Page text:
Is Grain Free Dog Food Better?

You have the world’s best dog, so you want the best dog food, of course. Grain-free dog food sounds like a winning innovation for dogs, and it’s all over the pet shop shelves. Dry dog food, wet food, puppy food: they can all be grain-free, along with your dog treats. After all, it’s impossible to imagine our dogs’ wild ancestors going crazy over a field of corn or wheat. Why feed our dogs unnecessary ingredients they don’t naturally hunger after? Should we not free them from the shackles of grains?!

This all seems to make sense, but the question of grain-free eating isn’t so straightforward.

First, keep in mind that grain-free dog food entered the pet marketplace along with new trends in human dietary thinking. As gluten-free and paleo diets took off in the UK, dog food followed suit. Marketers made a good bet that shoppers would transfer their own new eating philosophies onto their dogs, counting on the fact that these pet parents would believe that grain is bad for dogs.

That’s not to say grain-free dog food is purely opportunistic, or that it has nothing to offer your pet. It can be an excellent remedy for certain dogs that need a change in their diets. Certainly, many grain-free dog foods use higher-quality ingredients in general, such as real chicken, beef, salmon, turkey and duck. These whole protein sources are better than by-products. (Note that meat meals can be a great, concentrated source of protein, such as chicken meal, but double-check the label for the source.)

That said, it’s these ingredients rather than the absence of grain that make them great for dogs.

So for many dogs, the grain-free option isn’t always superior to other high-quality dog chow. If you’re considering grain-free food for your dog, here are a few facts to help you weigh the options.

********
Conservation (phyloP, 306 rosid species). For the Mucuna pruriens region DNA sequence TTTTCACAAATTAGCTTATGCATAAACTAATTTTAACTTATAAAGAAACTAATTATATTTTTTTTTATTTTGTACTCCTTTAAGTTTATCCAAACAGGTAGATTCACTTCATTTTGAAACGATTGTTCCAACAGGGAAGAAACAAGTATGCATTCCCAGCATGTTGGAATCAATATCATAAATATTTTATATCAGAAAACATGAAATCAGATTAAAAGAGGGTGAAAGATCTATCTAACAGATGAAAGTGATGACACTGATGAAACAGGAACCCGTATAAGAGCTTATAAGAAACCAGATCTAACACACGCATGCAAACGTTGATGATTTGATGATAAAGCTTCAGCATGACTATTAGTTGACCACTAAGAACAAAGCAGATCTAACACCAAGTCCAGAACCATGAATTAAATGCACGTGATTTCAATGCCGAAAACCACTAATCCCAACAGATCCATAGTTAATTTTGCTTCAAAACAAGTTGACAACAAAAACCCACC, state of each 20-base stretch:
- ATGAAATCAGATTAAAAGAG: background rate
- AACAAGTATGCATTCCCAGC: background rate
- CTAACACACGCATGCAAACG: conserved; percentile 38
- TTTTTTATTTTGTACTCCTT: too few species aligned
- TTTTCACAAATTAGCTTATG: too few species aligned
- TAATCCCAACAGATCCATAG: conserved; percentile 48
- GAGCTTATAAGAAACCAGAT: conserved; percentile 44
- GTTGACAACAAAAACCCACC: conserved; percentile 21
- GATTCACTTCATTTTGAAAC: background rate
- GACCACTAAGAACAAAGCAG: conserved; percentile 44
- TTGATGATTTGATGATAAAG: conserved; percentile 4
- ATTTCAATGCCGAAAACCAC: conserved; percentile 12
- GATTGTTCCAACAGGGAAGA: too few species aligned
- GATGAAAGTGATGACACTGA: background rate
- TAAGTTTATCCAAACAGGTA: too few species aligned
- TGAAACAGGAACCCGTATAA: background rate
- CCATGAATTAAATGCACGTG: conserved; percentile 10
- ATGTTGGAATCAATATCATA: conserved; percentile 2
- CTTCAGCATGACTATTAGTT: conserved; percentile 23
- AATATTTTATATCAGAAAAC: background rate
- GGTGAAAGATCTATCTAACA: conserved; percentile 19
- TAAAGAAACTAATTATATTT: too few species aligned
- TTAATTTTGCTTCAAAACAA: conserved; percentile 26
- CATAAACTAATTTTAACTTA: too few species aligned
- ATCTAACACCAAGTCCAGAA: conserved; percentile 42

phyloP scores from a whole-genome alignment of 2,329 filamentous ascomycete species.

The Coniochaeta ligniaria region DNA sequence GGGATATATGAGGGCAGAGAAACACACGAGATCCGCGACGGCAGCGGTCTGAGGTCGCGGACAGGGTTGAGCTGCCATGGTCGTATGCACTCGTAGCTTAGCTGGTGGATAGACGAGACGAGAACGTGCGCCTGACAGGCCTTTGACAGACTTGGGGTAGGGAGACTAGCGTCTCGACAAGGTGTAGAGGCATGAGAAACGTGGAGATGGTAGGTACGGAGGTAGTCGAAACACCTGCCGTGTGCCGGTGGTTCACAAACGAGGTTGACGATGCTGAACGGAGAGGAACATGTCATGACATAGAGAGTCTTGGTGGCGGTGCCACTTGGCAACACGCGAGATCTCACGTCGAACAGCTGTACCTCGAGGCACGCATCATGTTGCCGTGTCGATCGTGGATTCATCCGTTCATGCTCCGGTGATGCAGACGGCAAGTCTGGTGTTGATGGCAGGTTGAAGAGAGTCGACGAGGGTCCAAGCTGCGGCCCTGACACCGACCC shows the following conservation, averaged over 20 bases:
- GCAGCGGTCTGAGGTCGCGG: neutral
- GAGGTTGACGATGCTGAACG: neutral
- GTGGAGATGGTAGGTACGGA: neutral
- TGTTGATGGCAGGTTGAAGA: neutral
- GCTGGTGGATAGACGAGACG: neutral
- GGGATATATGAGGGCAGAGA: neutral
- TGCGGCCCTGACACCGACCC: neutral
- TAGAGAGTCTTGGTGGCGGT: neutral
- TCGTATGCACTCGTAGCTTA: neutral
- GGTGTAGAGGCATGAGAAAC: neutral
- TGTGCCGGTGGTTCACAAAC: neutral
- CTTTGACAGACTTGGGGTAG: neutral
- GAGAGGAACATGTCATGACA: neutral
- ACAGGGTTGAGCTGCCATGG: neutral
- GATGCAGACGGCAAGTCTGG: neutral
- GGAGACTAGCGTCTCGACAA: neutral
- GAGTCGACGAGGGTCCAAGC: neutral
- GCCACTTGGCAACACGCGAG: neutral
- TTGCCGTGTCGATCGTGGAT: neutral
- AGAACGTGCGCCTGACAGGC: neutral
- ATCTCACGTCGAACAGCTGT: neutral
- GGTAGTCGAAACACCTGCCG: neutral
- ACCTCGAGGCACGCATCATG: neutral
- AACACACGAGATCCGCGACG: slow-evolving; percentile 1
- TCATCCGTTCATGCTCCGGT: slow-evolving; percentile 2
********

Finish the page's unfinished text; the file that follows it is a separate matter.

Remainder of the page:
Is Grain Bad for Dogs?

Over centuries of domestication, dogs have adapted to accommodate grain in their diets, so the corn and wheat in ordinary dog food isn’t destroying your dog’s digestive system. Lower-quality brands may rely too much on those starches as fillers, and that’s not ideal. They may also use genetically-modified corn or wheat—and we don’t fully understand the effects of GMO ingredients on dogs. If that is a concern, however, you can find GMO-free dog food that uses grains.

There is some controversy about whether dogs are omnivores or carnivores. Their guts have certainly adapted to some grains, however, so it’s not necessarily grains themselves that are the enemy. Instead, consider the proportions. Good-quality foods for dogs should have protein as the first ingredient, and shouldn’t be packed with additives and unnecessary fillers—including low-quality meat by-products or too much potato, both of which can show up in otherwise grain-free foods. In other words, just because it’s grain-free doesn’t mean a food is healthy or will help your dog maintain a healthy weight to avoid obesity-related health issues.

Concerns About Grain-Free Dog Food